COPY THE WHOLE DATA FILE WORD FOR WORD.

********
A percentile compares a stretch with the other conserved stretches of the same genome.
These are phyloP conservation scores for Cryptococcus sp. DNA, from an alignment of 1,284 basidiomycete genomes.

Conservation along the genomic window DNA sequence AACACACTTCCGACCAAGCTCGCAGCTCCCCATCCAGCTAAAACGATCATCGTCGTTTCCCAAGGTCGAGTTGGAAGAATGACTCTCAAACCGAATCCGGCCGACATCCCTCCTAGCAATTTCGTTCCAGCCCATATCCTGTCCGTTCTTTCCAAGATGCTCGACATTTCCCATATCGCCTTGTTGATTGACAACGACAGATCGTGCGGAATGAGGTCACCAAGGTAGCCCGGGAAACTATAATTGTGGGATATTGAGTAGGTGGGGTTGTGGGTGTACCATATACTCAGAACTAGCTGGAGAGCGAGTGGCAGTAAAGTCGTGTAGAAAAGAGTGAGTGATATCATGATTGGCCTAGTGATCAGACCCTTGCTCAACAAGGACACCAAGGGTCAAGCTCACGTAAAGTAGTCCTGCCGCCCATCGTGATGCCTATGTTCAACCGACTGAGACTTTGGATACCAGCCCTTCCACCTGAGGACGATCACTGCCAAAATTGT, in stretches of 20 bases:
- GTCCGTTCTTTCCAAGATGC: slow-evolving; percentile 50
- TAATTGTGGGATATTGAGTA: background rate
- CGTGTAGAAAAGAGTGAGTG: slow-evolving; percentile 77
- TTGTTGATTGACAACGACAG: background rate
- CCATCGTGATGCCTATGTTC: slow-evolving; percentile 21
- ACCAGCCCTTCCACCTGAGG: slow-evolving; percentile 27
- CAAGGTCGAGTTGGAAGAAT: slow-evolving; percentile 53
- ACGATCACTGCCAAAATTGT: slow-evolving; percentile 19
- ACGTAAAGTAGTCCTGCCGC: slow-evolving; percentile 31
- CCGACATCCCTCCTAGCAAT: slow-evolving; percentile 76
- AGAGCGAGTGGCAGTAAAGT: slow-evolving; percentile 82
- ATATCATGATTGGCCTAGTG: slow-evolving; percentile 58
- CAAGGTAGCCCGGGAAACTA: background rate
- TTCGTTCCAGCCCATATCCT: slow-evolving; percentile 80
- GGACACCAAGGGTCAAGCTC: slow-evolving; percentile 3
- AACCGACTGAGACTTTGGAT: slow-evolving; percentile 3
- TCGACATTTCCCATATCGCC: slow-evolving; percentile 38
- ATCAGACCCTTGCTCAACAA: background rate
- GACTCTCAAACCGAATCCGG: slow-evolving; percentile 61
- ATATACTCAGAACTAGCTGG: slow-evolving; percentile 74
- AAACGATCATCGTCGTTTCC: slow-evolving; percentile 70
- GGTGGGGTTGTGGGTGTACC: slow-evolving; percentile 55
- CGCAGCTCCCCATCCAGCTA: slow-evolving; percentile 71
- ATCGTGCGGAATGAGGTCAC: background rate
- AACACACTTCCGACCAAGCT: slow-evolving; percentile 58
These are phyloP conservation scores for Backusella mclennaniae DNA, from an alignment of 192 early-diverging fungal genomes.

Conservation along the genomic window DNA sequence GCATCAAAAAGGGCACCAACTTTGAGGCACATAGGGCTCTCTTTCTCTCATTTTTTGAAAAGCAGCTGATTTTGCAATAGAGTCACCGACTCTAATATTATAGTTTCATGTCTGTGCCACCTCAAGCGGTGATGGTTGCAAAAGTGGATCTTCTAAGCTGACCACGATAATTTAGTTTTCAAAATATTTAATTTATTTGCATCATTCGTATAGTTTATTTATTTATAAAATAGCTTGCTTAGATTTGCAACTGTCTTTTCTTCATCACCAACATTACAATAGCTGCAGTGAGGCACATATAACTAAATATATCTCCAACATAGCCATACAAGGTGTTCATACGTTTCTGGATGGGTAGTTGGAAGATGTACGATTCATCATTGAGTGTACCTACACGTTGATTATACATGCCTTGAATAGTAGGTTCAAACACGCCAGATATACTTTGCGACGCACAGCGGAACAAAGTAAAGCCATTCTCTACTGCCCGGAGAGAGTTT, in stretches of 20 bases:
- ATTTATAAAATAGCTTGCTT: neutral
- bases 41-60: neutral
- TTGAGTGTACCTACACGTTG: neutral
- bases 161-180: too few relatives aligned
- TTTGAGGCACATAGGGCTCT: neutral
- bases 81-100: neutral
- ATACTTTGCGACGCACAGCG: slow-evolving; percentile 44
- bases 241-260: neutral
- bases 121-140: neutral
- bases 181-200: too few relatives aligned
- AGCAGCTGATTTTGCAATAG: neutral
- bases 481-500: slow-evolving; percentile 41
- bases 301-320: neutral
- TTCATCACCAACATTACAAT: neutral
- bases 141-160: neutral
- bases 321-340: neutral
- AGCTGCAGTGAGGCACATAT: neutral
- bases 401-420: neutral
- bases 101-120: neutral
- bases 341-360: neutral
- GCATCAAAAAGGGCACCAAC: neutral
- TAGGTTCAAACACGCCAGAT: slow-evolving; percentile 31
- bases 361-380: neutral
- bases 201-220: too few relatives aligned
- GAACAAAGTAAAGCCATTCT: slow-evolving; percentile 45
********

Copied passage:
A percentile compares a stretch with the other conserved stretches of the same genome.
These are phyloP conservation scores for Cryptococcus sp. DNA, from an alignment of 1,284 basidiomycete genomes.

Conservation along the genomic window DNA sequence AACACACTTCCGACCAAGCTCGCAGCTCCCCATCCAGCTAAAACGATCATCGTCGTTTCCCAAGGTCGAGTTGGAAGAATGACTCTCAAACCGAATCCGGCCGACATCCCTCCTAGCAATTTCGTTCCAGCCCATATCCTGTCCGTTCTTTCCAAGATGCTCGACATTTCCCATATCGCCTTGTTGATTGACAACGACAGATCGTGCGGAATGAGGTCACCAAGGTAGCCCGGGAAACTATAATTGTGGGATATTGAGTAGGTGGGGTTGTGGGTGTACCATATACTCAGAACTAGCTGGAGAGCGAGTGGCAGTAAAGTCGTGTAGAAAAGAGTGAGTGATATCATGATTGGCCTAGTGATCAGACCCTTGCTCAACAAGGACACCAAGGGTCAAGCTCACGTAAAGTAGTCCTGCCGCCCATCGTGATGCCTATGTTCAACCGACTGAGACTTTGGATACCAGCCCTTCCACCTGAGGACGATCACTGCCAAAATTGT, in stretches of 20 bases:
- GTCCGTTCTTTCCAAGATGC: slow-evolving; percentile 50
- TAATTGTGGGATATTGAGTA: background rate
- CGTGTAGAAAAGAGTGAGTG: slow-evolving; percentile 77
- TTGTTGATTGACAACGACAG: background rate
- CCATCGTGATGCCTATGTTC: slow-evolving; percentile 21
- ACCAGCCCTTCCACCTGAGG: slow-evolving; percentile 27
- CAAGGTCGAGTTGGAAGAAT: slow-evolving; percentile 53
- ACGATCACTGCCAAAATTGT: slow-evolving; percentile 19
- ACGTAAAGTAGTCCTGCCGC: slow-evolving; percentile 31
- CCGACATCCCTCCTAGCAAT: slow-evolving; percentile 76
- AGAGCGAGTGGCAGTAAAGT: slow-evolving; percentile 82
- ATATCATGATTGGCCTAGTG: slow-evolving; percentile 58
- CAAGGTAGCCCGGGAAACTA: background rate
- TTCGTTCCAGCCCATATCCT: slow-evolving; percentile 80
- GGACACCAAGGGTCAAGCTC: slow-evolving; percentile 3
- AACCGACTGAGACTTTGGAT: slow-evolving; percentile 3
- TCGACATTTCCCATATCGCC: slow-evolving; percentile 38
- ATCAGACCCTTGCTCAACAA: background rate
- GACTCTCAAACCGAATCCGG: slow-evolving; percentile 61
- ATATACTCAGAACTAGCTGG: slow-evolving; percentile 74
- AAACGATCATCGTCGTTTCC: slow-evolving; percentile 70
- GGTGGGGTTGTGGGTGTACC: slow-evolving; percentile 55
- CGCAGCTCCCCATCCAGCTA: slow-evolving; percentile 71
- ATCGTGCGGAATGAGGTCAC: background rate
- AACACACTTCCGACCAAGCT: slow-evolving; percentile 58
These are phyloP conservation scores for Backusella mclennaniae DNA, from an alignment of 192 early-diverging fungal genomes.

Conservation along the genomic window DNA sequence GCATCAAAAAGGGCACCAACTTTGAGGCACATAGGGCTCTCTTTCTCTCATTTTTTGAAAAGCAGCTGATTTTGCAATAGAGTCACCGACTCTAATATTATAGTTTCATGTCTGTGCCACCTCAAGCGGTGATGGTTGCAAAAGTGGATCTTCTAAGCTGACCACGATAATTTAGTTTTCAAAATATTTAATTTATTTGCATCATTCGTATAGTTTATTTATTTATAAAATAGCTTGCTTAGATTTGCAACTGTCTTTTCTTCATCACCAACATTACAATAGCTGCAGTGAGGCACATATAACTAAATATATCTCCAACATAGCCATACAAGGTGTTCATACGTTTCTGGATGGGTAGTTGGAAGATGTACGATTCATCATTGAGTGTACCTACACGTTGATTATACATGCCTTGAATAGTAGGTTCAAACACGCCAGATATACTTTGCGACGCACAGCGGAACAAAGTAAAGCCATTCTCTACTGCCCGGAGAGAGTTT, in stretches of 20 bases:
- ATTTATAAAATAGCTTGCTT: neutral
- bases 41-60: neutral
- TTGAGTGTACCTACACGTTG: neutral
- bases 161-180: too few relatives aligned
- TTTGAGGCACATAGGGCTCT: neutral
- bases 81-100: neutral
- ATACTTTGCGACGCACAGCG: slow-evolving; percentile 44
- bases 241-260: neutral
- bases 121-140: neutral
- bases 181-200: too few relatives aligned
- AGCAGCTGATTTTGCAATAG: neutral
- bases 481-500: slow-evolving; percentile 41
- bases 301-320: neutral
- TTCATCACCAACATTACAAT: neutral
- bases 141-160: neutral
- bases 321-340: neutral
- AGCTGCAGTGAGGCACATAT: neutral
- bases 401-420: neutral
- bases 101-120: neutral
- bases 341-360: neutral
- GCATCAAAAAGGGCACCAAC: neutral
- TAGGTTCAAACACGCCAGAT: slow-evolving; percentile 31
- bases 361-380: neutral
- bases 201-220: too few relatives aligned
- GAACAAAGTAAAGCCATTCT: slow-evolving; percentile 45